Commentary from WMOT // Roots music had a strong 2017 in the marketplace, but it’s had more influential years in Grammy Award nominations, which were announced Tuesday morning. There is no Sturgill Simpson, Jason Isbell or Margo Price among the big-time General categories, and no country stars for that matter in a field dominated by hip-hop.
Even when fans look way down the list to the American Roots Field, they may feel a gap between the nominees designated by the Recording Academy and the dynamism of today’s scene. Two nominees in Best American Roots Performance - Glen Campbell and Leonard Cohen - are deceased legends, suggesting a sentimental vote. Alison Krauss made a good cosmopolitan country album in Windy City, but at this point the Grammy voters would nominate her if she released a cover of “Moon River.” (Actually that’d be nice.) These precious slots box out mesmerizing vocalists like Dori Freeman or the acoustic stars of I’m With Her.
Best Americana Album includes another fallen icon in Gregg Allman, though his posthumous Southern Blood LP is indeed a stunner. Jason Isbell and The Mavericks are solid, defensible picks. Iron & Wine and Brent Cobb offer insightful new perspective on today’s scene, even if they appear to have long shots at the trophy.
What’s inexplicable about this particularly coveted top five is the total absence of women. Freedom Highway by Rhiannon Giddens should be here, especially given its resonance with the cultural zeitgeist. Shelby Lynne and Allison Moorer’s long awaited duets album Not Dark Yet would have seemed a strong contender as well.
Even the country music categories feel more radio centered and reluctant to force conversation than in prior years. Chris Stapleton, now a familiar name and voice to Grammy voters, finds himself with shots at Best Country Album and Country Solo Performance. His competition, including Maren Morris and Sam Hunt, offer roots fans no real alternatives for whom to root on the Jan. 28 broadcast from Madison Square Garden in New York.
The Folk Album category made more sense when it was divided into traditional and contemporary. Now it has become a catch-all for records that seem overlooked in the Americana slot, albeit with diverse hidden gems. One of the most exciting titles here is the Secret Sisters album You Don’t Own Me Anymore, which marks the realization of a career that began with discovery by T Bone Burnett and nearly skidded to a halt for lack of bookings. That ought to be a problem no more. The CD is explosively rich and rewarding and should be a career-maker for the sisters from Muscle Shoals.
Elsewhere in the category we find a couple of true folk veterans in Aimee Mann and Cat Stevens, who is perhaps the prohibitive political favorite. Laura Marling’s Semper Femina is achingly artsy and obscure. Many Nashvillians will justifiably feel that Willie Watson, brave enough to stand alone and bark classic songs into a microphone, got snubbed. For that matter, why not his former bandmates in Old Crow Medicine Show with their triumphant cover of Blonde On Blonde? Albums with powerful concepts and stories behind great performances ought to get more weight in Grammy voting.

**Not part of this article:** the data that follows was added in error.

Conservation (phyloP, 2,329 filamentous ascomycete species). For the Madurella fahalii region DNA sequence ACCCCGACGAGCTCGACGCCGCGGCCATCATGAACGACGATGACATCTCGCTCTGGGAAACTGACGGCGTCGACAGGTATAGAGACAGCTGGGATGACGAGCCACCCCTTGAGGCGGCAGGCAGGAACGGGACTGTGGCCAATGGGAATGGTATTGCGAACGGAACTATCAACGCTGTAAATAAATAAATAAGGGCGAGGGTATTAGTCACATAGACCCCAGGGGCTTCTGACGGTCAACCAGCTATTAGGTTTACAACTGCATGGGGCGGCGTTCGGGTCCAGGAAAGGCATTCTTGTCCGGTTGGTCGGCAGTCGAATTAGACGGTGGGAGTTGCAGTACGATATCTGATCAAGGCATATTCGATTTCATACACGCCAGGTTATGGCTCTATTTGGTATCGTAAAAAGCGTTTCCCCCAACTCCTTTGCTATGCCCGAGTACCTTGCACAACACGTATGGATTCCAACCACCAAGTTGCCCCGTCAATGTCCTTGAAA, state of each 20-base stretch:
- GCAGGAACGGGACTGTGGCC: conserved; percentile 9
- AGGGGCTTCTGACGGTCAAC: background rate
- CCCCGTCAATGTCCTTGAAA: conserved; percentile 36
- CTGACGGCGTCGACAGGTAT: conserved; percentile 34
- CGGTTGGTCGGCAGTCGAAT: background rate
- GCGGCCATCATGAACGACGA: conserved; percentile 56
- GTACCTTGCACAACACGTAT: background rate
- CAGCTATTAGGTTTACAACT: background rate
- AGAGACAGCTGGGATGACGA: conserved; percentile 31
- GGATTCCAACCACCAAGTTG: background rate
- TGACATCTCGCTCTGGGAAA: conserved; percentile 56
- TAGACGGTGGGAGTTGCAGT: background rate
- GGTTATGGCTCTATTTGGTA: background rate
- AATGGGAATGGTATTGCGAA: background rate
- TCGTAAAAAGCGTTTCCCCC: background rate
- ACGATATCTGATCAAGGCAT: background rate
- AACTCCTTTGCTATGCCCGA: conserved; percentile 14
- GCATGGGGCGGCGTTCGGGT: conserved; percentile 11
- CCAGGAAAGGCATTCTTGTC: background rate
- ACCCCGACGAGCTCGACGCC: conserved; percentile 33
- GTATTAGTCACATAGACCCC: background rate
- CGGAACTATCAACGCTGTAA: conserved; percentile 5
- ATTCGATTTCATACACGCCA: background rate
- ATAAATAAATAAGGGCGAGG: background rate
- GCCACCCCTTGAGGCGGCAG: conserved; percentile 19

Blues retains a split contemporary/traditional distinction, and there are wonderful albums in both, including some that stretch the definition of the blues a good ways, as with Derek Trucks and Susan Tedeschi’s Live From The Fox Oakland. That competes with the decidedly soul-based Memphis project by Robert Cray and Hi Rhythm and the magical TajMo, the long awaited pairing of Keb Mo and Taj Mahal. In the trad bucket, I’d recommend Eric Bibb’s Migration Blues, but how do the Rolling Stones not win this based on strong reviews and, you know, being the Rolling Stones?
Bluegrass ought to be a nail biter between the icon Bobby Osborne who made the spectacular Original at well over 80 years old and the exquisitely contemporary Infamous Stringdusters, whose Laws of Gravity is the best of their impressive career. Noam Pikelny’s solo banjo excursion Universal Favorite is stellar but stylistically mis-categorized. Michael Cleveland and Rhonda Vincent are well loved virtuosos, but neither project feels sharp or visionary enough for the golden bullhorn.
I have special interest every year in the one-category orphan field of Contemporary Instrumental Album, because there are always fun discoveries there. While it ought to have been considered in Jazz, Jerry Douglas’s long-dreamed-of fusion dobro project What If? is nominated here. So is the masterpiece Mount Royal by must-know guitarists Julian Lage and Chris “Critter” Eldridge of Punch Brothers fame.
Music awards are what they are. An industry that loves patting itself on the back and that’s short of promotional opportunities to a jaded public has concocted too many shows around the year, resulting in accolades that land like pseudo events. But the Grammys get it right often enough to earn our attention. Americana may, however, feel like it deserves mainstream attention in this forum concurrent with its successes on streaming, vinyl, satellite and late night TV.